Stuart To Lead All-Star Tribute To Carnegie Hall Of The South
|This appeared in The Washington Post - June 22, 1994|
|To gauge the historic significance of Nashville's Ryman Auditorium, look through the eyes of singer-songwriter Marty Stuart as he leads an all-star cast through a one-hour tribute to the Carnegie Hall of the South in "The Roots of Country: Nashville Celebrates The Ryman" (Saturday night at 9 p.m. on CBS).
"The thing that struck me as the most interesting," Stuart said in a telephone interview, "is I looked down off the stage and to my left there was Quincy Jones and Natasha Kinski. I saw Katey Sagal there. I saw Bill Monroe, Kitty Wells, Loretta Lynn, The Mavericks. I saw Joe Diffie. I saw a lot of bluegrass musicians and new-country musicians and gospel singers. The Ryman is the mother church of country music. And What does a church house do? It opens its arms and welcomes all.
The newly renovated shrine, which housed the Grand Ole Opry from 1943 to 1974, was a "pretty hip room" at the June 1 taping. Stuart said, "I was glad to see it get off the note of not just housing friends of country music, but friends of all different kinds of American music and all walks of life. From Quincy Jones to Bill Monroe is a pretty big span."
In between lie the talents of many artists who return to the red-bricked landmark for the television taping--Earl Scruggs, Carl Perkins, Loretta Lynn, Chet Atkins and Johnny Cash. There also are appearances by contemporary country singers such as Clint Black, Suzy Bogguss, Joe Diffie, Vince Gill, Alan Jackson, Hal Ketchum, Alison Krauss, Patty Loveless, Kathy Mattea, Reba McEntire, Lee Roy Parnell, Pam Tillis and Steve Wariner.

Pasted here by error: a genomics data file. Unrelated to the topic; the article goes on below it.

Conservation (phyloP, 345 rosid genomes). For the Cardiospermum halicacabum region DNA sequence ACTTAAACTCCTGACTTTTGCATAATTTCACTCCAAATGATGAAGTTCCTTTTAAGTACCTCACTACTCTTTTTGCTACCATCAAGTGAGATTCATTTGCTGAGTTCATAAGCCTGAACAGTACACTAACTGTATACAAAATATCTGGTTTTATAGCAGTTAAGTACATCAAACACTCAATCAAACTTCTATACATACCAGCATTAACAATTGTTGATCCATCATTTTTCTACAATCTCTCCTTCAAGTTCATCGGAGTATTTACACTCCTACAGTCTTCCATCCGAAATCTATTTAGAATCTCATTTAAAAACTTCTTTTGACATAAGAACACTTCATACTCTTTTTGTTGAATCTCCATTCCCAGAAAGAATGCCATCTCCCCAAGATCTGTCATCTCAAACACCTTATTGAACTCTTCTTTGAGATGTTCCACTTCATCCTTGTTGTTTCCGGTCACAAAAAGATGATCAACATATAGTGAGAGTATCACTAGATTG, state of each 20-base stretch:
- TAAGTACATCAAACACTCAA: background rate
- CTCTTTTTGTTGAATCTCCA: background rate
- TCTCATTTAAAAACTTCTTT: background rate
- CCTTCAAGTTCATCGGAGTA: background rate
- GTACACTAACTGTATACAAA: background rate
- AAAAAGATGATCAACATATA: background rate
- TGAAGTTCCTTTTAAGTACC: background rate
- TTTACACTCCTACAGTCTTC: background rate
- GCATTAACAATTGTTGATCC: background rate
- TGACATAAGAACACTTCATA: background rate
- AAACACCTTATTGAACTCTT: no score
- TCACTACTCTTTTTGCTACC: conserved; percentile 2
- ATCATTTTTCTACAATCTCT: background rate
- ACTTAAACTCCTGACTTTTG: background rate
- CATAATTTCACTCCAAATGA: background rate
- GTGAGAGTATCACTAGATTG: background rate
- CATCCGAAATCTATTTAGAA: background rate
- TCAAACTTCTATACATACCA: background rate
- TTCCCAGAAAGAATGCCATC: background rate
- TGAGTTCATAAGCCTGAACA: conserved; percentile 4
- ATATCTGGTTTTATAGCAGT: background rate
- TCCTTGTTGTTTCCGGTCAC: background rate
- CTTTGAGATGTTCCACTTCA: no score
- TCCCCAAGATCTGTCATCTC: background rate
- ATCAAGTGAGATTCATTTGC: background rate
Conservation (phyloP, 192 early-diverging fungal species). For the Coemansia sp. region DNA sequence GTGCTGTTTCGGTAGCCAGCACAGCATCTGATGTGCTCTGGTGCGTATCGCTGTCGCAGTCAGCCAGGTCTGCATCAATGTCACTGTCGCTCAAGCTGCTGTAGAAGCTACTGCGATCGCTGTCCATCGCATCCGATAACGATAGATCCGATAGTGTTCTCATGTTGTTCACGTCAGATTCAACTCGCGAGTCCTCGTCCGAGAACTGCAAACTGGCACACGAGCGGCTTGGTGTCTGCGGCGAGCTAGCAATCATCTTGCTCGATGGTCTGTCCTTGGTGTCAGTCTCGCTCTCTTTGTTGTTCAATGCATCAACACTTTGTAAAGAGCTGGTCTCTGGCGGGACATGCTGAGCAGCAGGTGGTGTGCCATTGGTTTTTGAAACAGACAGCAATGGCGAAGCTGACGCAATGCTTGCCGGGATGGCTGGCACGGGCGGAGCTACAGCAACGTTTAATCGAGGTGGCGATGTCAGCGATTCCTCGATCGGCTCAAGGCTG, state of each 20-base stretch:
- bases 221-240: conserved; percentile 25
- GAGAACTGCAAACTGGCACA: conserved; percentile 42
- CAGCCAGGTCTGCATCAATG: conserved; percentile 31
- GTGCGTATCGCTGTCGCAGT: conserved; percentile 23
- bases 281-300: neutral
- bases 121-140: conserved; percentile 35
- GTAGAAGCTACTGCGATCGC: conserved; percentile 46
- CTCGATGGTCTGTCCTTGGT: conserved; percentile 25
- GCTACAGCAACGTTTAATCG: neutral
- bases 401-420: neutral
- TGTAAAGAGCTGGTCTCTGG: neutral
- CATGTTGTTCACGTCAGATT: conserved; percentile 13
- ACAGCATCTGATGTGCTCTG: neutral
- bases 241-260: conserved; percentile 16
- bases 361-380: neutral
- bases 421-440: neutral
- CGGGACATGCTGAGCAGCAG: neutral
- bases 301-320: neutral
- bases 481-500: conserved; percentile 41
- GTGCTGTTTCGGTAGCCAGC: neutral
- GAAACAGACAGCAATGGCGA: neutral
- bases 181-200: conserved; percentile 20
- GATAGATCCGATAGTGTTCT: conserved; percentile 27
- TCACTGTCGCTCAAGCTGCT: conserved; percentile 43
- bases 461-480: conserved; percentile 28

The show also features historic concert footage and anecdotes from artists who have appeared at the Ryman, which began as a gospel tabernacle in the late 1800s.
"I started there when I was 13," recalled Stuart, 35. "I was in Lester Flatt's band and it was just kind of home. I had a great start in country music. I got off a Greyhound bus one day and had a job with Lester Flatt the next week and played at the Ryman a week later.
"I went from Philadelphia, Mississippi where I was trying to be in the high school band, study and get good grades, to a real job with a national touring act, and all of a sudden my peers become Roy Acuff, Ernest Tubb, Grandpa Jones, Bill Monroe, people like that."
Stuart, who serves as musical director for the Ryman special, is quick to give a tip of the cowboy hat to the artists who preceded him in the business. The sharp-dressing rockabilly-tinged honky tonker tours in an updated version of Ernest Tubb's old bus and plays country-rock pioneer Clarence White's 1954 Telecaster as well as Martin guitars formerly owned by Hank Williams Sr. and Lester Flatt.
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